88 Shiva, V., and J. Bandyopadhyay. "The Large and Fragile Community of Scientists in India. Minerva 18 (1980), no. 4.

89 Solberg, C.E. The Prairies and the Pampas: Agrarian Policy in Canada and Argentina, 1880-1930. Stanford, Calif.: Stanford University Press, 1987.

90 Stavrianos, L.S. The Global Rift: The Third World Comes of Age. New York: William Morrow & Co., 1981.

91 Steger, H. Las Universidades en el desarrollo social de América Latina. Mexico: Fondo de Cultura Económica, 1974.

92 Stepan, N. Beginnings of Brazilian Science: Oswaldo Cruz, Medical Research and Policy, 1890-1920. New York: Science History Publications. 1981.

93 Varsavsky, O. Ciencia, política y cientificismo. Buenos Aires: Centro Editor de América Latina, 1969.

94 Vessuri, H. "El proceso de profesionalización de la ciencia venezolana: la Facultad de Ciencias de la Universidad Central de Venezuela." Quipu 4 (May-August 1987), no. 2: 253-281.

95 Vessuri, H.M.C. "O Inventamos o Erramos: The Power of Science in Latin America." World Development 18 (1990), no. 11: 1543-1553.

96 Vessuri, H., ed. Ciencia académica en la Venezuela moderna. Caracas: Fondo Editorial Acta Científica Venezolana, 1984.

97 Worboys, M. "The Emergence of Tropical Medicine: A Study in the Establishment of a Scientific Specialty." In: G. Lemaine, R. MacLeod, M. Mulkay, and P. Weingart, eds. Perspectives on the Emergence of Scientific Disciplines Paris/The Hague: Mouton/Aldine, 1976.

98 Worsley, P. The Three Worlds: Culture and World Development. London: Weidenfeld, 1984.

99 Yudelman, M. "Imperialism and the Transfer of Agricultural Techniques." In: P. Duignan and L.H. Gann, eds. Colonialism in Africa, vol. 4: The Economics of Colonialism. Cambridge: Cambridge University Press, 1975.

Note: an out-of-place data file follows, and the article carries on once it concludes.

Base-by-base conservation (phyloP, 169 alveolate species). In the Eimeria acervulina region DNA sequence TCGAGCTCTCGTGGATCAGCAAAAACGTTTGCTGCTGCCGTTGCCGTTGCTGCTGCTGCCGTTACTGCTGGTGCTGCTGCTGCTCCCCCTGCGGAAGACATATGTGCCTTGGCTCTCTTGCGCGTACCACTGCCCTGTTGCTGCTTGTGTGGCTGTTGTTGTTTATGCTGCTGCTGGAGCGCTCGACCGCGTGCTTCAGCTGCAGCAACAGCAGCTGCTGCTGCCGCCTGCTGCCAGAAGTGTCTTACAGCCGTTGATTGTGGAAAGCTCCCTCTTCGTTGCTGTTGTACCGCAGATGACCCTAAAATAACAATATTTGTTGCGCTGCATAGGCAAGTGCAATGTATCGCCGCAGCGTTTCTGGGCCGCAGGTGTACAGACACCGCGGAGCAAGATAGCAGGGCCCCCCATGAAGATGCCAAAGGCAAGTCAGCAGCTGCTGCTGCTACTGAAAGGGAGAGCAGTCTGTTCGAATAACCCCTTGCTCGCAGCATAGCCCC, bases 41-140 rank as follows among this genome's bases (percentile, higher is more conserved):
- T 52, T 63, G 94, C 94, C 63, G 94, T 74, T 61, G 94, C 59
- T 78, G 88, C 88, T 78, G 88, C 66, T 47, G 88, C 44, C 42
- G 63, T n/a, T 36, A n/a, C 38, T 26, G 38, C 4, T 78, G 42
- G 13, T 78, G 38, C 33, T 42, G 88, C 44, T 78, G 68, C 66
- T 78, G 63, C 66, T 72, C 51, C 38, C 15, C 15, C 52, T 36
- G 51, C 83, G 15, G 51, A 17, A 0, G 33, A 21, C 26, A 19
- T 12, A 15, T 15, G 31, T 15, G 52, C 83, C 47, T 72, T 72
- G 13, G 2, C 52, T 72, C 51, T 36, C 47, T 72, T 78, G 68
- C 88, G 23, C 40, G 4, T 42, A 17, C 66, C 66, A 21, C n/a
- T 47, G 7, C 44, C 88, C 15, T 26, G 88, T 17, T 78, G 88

6 The behaviour of scientists and scientific communities

Jacques Gaillard

The scientific communities in developing countries
The origins, behaviours, and conditions of scientists
Scientific production: Not very visible
Concluding remarks

There is a relatively large storehouse of documents and reports on science and technology policies in the developing countries, often prepared for international conferences such as the United Nations Conference on Science and Technology for Development in 1979 in Vienna. That said, it must be recognized that these official documents mainly contain statements of intent and that our knowledge of science, scientists, and scientific communities in developing countries is very incomplete. There is also a fairly abundant literature on third world science scattered through numerous journals, seminar reports, and proceedings, but there are far too few empirical studies. The late Professor Moravcsik [61] provided one of the most complete bibliographies on this subject, which covers literature up to the early 1970s, but research on science in developing countries is still an unexplored and fruitful area [62]. A decision was taken in October 1990 at the International Conference on Science Indicators for Developing Countries in Paris to create an international association interested in science in developing countries; one of its tasks would be to update Moravcsik's bibliography [5].

Generally on the basis of national statistics compiled by organizations such as Unesco and the OECD, certain authors have emphasized the shortcomings of the research systems in developing countries and the shortage of available resources [71]. Other authors have matched socioeconomic conditions against the level of scientific development in these countries. In some of his writings, Price [66] gives quantitative indicators for the developing countries. Research by Garfield [39] and his Institute for Scientific Information in Philadelphia (ISI) points to the low productivity of third world scientists, the difference in productivity levels, and degrees of dependency (articles by scientists from developing countries have greater impact when co-authored by scientists from industrialized countries). Using the ISI database, quantitative analyses of mainstream scientific literature, i.e. articles in internationally read publications, were made at the continental and national levels. One such bibliometric study on mainstream science in Singapore recently showed that articles written by national scientists and published in international journals were very rarely cited [2]. Other authors, such as Frame et al. [30], provide interesting general information on the respective ranking of various developing countries and on the distribution and orientation of scientific disciplines there.